Rodery v. Hardee's Food Systems, Inc., 995 F. Supp. 999 (E.D. Mo. 1998)

U.S. District Court for the Eastern District of Missouri - 995 F. Supp. 999 (E.D. Mo. 1998)
February 24, 1998

995 F. Supp. 999 (1998)

Elaine A. RODERY, and Carl Rodery, Plaintiffs,

No. 4:98-CV-75 CAS.

United States District Court, E.D. Missouri, Eastern Division.

February 24, 1998.

*1000 Richard A. Gartner, Partner, Rollings and Gartner, St. Charles, MO, for Plaintiffs.

Lawrence J. Permuter, Jerome F. Raskas, Sr., Partner, Goffstein and Raskas, St. Louis, MO, for Defendant.


SHAW, District Judge.

This matter is before the Court on defendant's Memorandum of Law in Support of Removal. For the reasons which follow, the Court concludes it lacks subject matter jurisdiction over this action.

Plaintiffs initially filed suit in the Circuit Court for the City of St. Louis, Missouri. This case asserts claims for personal injury allegedly suffered by plaintiff Elaine Rodery when she fell on the premises of a Hardee's restaurant in Hazelwood, Missouri, and for loss of consortium by her husband, Carl Rodery. Defendant removed the action to this Court pursuant to 28 U.S.C. §§ 1332 and 1441. On January 27, 1998, the Court issued its Order Concerning Removal requiring defendant to establish to a legal certainty the existence of the requisite amount in controversy for diversity jurisdiction.


In response, defendant first challenges the standard to be applied by the Court in determining jurisdiction, contending that it need show only by a preponderance of the evidence that the minimum amount in controversy exists. This argument is unavailing. The cases defendant cites applying this standard are from other jurisdictions and are not binding on this Court. Federal courts apply differing standards to the issue of a removing defendant's burden to show the existence of the jurisdictional amount. See generally, 15 Moore's Federal Practice § 102.107[3] (3d ed.1997). In this Court, the "legal certainty" test is applicable. Corlew v. Denny's Restaurant, Inc., 983 F. Supp. 878, 879 (E.D.Mo.1997) (citing Visintine v. Saab Auto., A.B., 891 F. Supp. 496, 497 (E.D.Mo. 1995)).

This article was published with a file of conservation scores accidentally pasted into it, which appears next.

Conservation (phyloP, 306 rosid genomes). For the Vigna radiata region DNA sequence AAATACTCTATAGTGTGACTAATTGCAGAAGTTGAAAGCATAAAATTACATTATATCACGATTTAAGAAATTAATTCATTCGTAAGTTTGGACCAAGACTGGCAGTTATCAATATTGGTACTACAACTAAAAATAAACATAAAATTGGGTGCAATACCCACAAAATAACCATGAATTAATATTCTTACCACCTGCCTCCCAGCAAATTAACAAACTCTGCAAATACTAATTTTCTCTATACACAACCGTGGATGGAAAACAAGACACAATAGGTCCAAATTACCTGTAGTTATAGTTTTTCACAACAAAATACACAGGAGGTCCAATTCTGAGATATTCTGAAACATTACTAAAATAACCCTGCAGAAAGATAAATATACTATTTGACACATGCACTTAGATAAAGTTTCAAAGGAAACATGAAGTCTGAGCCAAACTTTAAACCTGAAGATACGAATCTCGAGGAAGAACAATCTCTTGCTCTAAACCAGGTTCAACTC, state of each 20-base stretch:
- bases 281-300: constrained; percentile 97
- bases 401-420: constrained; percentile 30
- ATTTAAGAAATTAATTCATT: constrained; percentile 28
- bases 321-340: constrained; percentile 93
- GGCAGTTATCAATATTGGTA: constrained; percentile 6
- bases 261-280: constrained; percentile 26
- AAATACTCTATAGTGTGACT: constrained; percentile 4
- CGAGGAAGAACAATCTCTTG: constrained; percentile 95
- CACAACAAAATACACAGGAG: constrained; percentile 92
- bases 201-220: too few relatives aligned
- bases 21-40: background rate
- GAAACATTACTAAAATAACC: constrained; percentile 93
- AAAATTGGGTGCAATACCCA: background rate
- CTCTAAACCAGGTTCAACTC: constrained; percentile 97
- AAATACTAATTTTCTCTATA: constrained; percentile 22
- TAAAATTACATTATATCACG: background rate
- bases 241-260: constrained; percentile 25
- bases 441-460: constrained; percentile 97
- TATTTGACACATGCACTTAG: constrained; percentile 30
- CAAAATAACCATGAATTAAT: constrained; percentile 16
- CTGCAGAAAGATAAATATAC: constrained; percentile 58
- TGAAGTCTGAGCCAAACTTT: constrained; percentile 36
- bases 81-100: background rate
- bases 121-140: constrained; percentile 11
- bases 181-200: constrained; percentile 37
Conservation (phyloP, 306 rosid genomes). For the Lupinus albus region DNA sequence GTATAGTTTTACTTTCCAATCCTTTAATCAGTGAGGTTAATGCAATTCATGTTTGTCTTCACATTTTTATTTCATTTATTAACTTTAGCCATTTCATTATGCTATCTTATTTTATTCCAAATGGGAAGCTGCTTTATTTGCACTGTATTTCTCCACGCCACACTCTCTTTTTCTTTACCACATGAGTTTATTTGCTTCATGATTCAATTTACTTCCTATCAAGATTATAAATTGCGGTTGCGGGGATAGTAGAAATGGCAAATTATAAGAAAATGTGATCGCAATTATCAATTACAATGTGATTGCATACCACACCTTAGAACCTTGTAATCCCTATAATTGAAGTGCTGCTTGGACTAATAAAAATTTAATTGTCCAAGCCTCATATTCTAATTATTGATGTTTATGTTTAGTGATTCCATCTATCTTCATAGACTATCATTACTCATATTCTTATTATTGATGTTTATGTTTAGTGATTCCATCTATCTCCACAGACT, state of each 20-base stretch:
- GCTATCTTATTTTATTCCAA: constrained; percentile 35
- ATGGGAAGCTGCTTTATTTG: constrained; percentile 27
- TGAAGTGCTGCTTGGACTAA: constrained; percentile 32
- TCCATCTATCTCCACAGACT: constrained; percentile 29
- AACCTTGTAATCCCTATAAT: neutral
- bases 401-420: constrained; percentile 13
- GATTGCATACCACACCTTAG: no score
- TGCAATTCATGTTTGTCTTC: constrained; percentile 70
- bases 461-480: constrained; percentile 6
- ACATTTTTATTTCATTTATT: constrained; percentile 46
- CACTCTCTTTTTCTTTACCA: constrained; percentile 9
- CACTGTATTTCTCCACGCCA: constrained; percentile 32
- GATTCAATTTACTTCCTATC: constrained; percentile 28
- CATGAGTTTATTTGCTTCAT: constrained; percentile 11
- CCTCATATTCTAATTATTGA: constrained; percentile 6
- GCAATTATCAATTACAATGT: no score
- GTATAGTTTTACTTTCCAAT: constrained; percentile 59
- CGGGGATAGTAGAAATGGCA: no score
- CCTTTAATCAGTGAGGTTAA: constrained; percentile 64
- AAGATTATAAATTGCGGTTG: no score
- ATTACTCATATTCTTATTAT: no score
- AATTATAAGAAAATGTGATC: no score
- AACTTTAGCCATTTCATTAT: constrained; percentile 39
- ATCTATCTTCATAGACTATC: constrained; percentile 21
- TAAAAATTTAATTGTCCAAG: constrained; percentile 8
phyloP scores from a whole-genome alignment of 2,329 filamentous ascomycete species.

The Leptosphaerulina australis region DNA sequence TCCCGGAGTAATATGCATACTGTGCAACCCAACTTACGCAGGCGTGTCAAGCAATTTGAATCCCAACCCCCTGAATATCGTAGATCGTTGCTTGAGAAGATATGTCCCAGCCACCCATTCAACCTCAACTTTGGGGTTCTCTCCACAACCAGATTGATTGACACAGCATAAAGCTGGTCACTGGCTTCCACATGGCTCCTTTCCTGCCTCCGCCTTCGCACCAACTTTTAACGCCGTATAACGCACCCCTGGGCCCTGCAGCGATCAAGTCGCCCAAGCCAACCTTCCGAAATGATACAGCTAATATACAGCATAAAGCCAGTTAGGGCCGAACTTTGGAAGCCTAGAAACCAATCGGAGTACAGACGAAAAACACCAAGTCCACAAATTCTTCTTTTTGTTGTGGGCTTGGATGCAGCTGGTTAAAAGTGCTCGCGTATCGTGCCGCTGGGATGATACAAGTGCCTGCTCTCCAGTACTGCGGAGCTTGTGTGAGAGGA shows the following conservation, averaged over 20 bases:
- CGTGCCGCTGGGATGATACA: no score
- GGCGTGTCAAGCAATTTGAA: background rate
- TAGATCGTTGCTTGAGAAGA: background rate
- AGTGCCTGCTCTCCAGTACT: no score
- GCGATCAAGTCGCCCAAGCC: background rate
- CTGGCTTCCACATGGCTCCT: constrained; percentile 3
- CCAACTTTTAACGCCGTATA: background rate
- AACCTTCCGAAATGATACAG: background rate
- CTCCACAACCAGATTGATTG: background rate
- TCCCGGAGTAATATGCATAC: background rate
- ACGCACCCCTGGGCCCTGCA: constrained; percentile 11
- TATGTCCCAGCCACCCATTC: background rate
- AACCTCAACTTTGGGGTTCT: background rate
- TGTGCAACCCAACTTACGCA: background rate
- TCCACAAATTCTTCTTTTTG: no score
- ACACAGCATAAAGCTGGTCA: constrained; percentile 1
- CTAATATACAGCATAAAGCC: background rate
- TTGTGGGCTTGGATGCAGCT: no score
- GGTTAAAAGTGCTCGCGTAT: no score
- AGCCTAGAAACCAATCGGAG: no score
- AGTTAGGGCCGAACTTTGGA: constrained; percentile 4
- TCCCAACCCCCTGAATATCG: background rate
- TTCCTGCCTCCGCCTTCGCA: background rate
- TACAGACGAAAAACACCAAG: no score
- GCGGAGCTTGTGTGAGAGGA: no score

Further, the two cases defendant cites from the Supreme Court and Eighth Circuit,[1] while binding on this Court, concern challenges to the sufficiency of the amount in controversy in diversity cases originally filed in the federal courts. Under those circumstances, not present here, the lesser "preponderance of the evidence" standard applies. See 15 Moore's, § 102.107[1].

Defendant next asserts that the claims of the two plaintiffs should be aggregated for purposes of determining the amount in controversy because (i) under Missouri law, a loss of consortium claim is a derivative suit, and (ii) in Hatridge v. Aetna Cas. & Sur. Co., 415 F.2d 809, 816 (8th Cir. 1969), the Eighth Circuit held under virtually identical circumstances that pendent party jurisdiction was properly invoked over a loss of consortium claim.

This argument is also unpersuasive. First, defendant's characterization of a loss of consortium claim under Missouri law is overly simplistic. As the Missouri Court of Appeals recently explained,